That’s quite a cocktail — and a high bar for any woman. Then again, perhaps Newt is seeing his wife through champagne eyes?

There are surely some similarities. Callista and Laura use the same hair salon in Washington. Callista gives Newt the same upward-turned admiring attention that Nancy gave her husband. And her affinity for Tiffany jewels and Mediterranean yachts perhaps makes her Jackie-esque.

On the other hand, maybe Callista Gingrich is simply herself — a full partner in Gingrich Productions, a franchise that sells books, makes documentaries and has provided a profitable vehicle for promoting a couple with an itch to redecorate the White House. They are professed soul mates who like to hang out together.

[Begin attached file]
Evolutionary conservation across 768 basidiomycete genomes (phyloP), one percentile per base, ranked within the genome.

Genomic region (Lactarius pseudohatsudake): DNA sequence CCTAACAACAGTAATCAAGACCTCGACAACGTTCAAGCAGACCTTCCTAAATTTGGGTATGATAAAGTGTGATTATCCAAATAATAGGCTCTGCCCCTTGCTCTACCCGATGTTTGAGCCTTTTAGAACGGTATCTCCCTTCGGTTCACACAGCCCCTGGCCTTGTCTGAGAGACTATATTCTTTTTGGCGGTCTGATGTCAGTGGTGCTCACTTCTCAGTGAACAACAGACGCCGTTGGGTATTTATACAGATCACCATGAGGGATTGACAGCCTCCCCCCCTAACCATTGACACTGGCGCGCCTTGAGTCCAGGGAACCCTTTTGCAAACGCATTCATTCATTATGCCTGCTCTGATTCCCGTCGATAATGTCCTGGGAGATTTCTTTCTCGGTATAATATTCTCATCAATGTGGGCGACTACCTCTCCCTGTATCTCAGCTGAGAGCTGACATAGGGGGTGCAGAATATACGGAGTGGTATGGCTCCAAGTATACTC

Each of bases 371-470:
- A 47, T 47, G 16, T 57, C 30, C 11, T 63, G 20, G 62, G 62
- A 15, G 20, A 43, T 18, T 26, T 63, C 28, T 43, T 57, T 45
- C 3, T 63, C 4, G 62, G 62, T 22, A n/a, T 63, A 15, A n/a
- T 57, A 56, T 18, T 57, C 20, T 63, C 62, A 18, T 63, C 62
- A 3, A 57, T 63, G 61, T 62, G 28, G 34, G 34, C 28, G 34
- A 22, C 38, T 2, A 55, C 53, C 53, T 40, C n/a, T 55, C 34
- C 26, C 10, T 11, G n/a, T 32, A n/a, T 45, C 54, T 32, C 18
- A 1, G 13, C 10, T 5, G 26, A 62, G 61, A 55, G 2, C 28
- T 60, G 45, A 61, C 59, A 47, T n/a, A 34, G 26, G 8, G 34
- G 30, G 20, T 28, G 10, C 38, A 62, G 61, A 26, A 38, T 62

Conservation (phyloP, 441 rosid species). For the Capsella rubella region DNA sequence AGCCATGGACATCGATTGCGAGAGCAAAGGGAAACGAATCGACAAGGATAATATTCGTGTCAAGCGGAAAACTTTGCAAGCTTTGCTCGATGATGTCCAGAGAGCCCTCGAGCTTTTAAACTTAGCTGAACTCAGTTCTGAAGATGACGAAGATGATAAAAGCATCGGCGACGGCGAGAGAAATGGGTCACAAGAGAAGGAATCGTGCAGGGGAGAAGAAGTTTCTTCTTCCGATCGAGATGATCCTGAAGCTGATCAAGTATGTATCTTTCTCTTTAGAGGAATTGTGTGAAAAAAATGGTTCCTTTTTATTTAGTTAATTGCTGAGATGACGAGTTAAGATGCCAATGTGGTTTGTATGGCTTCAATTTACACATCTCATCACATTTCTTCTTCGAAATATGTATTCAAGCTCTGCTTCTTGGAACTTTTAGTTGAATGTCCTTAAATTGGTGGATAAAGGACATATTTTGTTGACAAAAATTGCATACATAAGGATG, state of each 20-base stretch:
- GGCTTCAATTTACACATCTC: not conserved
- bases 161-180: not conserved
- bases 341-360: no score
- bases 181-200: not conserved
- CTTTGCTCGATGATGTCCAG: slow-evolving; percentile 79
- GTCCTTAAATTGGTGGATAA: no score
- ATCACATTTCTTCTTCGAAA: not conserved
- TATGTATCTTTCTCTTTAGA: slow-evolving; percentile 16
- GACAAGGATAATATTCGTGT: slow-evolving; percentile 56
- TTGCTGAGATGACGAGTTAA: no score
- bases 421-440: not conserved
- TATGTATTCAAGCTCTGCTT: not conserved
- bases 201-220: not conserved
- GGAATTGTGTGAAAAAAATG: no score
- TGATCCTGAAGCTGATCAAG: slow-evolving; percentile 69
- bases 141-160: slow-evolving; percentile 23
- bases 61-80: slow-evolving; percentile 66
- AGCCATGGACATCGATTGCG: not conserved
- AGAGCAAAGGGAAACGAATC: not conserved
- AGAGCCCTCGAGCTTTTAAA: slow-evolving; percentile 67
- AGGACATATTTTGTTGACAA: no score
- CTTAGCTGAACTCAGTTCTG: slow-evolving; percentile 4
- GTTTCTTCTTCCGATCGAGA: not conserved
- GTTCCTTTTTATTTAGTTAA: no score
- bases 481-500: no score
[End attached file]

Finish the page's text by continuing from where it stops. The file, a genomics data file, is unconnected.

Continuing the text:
Part of their routine includes returning to Washington each Sunday so that Callista can take her place with the choir at the Basilica of the National Shrine of the Immaculate Conception. Last weekend, while other candidates were polishing the doorknobs of Iowa voters, Newt was back here, watching Callista play French horn with the City of Fairfax Band. Before that, the two signed books at the Mount Vernon gift shop. Their halos are nearly blinding.

The Gingriches may be utterly sincere in action and pure of motive — no better or worse than any other politician who weighs every sound bite and photo op for optimum effect. But this aspiring first wife has trod where few others have dared — stepping out front to slay her husband’s foe.

It may have been a spontaneous act of minor recklessness. But it was also certainly more Hillary Clinton than Laura Bush.